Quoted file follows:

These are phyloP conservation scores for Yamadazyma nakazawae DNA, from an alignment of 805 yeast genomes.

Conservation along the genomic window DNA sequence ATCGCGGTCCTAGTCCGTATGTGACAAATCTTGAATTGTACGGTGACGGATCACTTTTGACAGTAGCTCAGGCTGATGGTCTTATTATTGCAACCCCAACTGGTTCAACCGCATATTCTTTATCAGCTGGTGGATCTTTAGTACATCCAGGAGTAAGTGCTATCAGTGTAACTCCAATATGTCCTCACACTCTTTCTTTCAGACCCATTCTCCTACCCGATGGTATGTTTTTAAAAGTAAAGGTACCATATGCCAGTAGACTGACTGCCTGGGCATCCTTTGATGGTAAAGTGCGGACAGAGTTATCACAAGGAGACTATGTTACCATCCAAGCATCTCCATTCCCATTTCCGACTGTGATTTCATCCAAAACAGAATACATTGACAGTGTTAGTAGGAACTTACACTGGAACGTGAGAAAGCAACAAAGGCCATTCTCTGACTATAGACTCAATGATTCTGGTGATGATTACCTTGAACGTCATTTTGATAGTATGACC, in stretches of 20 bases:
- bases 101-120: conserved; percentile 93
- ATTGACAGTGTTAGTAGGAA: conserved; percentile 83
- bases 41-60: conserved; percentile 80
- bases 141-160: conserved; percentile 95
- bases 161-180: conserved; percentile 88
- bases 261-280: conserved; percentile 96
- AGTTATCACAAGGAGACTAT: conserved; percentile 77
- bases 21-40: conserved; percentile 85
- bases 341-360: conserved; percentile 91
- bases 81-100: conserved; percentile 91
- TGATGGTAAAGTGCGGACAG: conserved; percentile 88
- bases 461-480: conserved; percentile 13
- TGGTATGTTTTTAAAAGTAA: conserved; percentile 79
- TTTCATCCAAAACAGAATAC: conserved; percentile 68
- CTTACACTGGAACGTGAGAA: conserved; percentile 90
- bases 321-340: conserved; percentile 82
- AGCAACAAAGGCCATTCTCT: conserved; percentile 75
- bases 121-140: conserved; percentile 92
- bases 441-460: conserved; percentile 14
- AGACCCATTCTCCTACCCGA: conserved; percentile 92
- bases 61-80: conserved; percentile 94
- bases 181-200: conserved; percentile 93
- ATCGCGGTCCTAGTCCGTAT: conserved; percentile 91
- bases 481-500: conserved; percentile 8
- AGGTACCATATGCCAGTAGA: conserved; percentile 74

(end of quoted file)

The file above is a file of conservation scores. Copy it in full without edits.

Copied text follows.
These are phyloP conservation scores for Yamadazyma nakazawae DNA, from an alignment of 805 yeast genomes.

Conservation along the genomic window DNA sequence ATCGCGGTCCTAGTCCGTATGTGACAAATCTTGAATTGTACGGTGACGGATCACTTTTGACAGTAGCTCAGGCTGATGGTCTTATTATTGCAACCCCAACTGGTTCAACCGCATATTCTTTATCAGCTGGTGGATCTTTAGTACATCCAGGAGTAAGTGCTATCAGTGTAACTCCAATATGTCCTCACACTCTTTCTTTCAGACCCATTCTCCTACCCGATGGTATGTTTTTAAAAGTAAAGGTACCATATGCCAGTAGACTGACTGCCTGGGCATCCTTTGATGGTAAAGTGCGGACAGAGTTATCACAAGGAGACTATGTTACCATCCAAGCATCTCCATTCCCATTTCCGACTGTGATTTCATCCAAAACAGAATACATTGACAGTGTTAGTAGGAACTTACACTGGAACGTGAGAAAGCAACAAAGGCCATTCTCTGACTATAGACTCAATGATTCTGGTGATGATTACCTTGAACGTCATTTTGATAGTATGACC, in stretches of 20 bases:
- bases 101-120: conserved; percentile 93
- ATTGACAGTGTTAGTAGGAA: conserved; percentile 83
- bases 41-60: conserved; percentile 80
- bases 141-160: conserved; percentile 95
- bases 161-180: conserved; percentile 88
- bases 261-280: conserved; percentile 96
- AGTTATCACAAGGAGACTAT: conserved; percentile 77
- bases 21-40: conserved; percentile 85
- bases 341-360: conserved; percentile 91
- bases 81-100: conserved; percentile 91
- TGATGGTAAAGTGCGGACAG: conserved; percentile 88
- bases 461-480: conserved; percentile 13
- TGGTATGTTTTTAAAAGTAA: conserved; percentile 79
- TTTCATCCAAAACAGAATAC: conserved; percentile 68
- CTTACACTGGAACGTGAGAA: conserved; percentile 90
- bases 321-340: conserved; percentile 82
- AGCAACAAAGGCCATTCTCT: conserved; percentile 75
- bases 121-140: conserved; percentile 92
- bases 441-460: conserved; percentile 14
- AGACCCATTCTCCTACCCGA: conserved; percentile 92
- bases 61-80: conserved; percentile 94
- bases 181-200: conserved; percentile 93
- ATCGCGGTCCTAGTCCGTAT: conserved; percentile 91
- bases 481-500: conserved; percentile 8
- AGGTACCATATGCCAGTAGA: conserved; percentile 74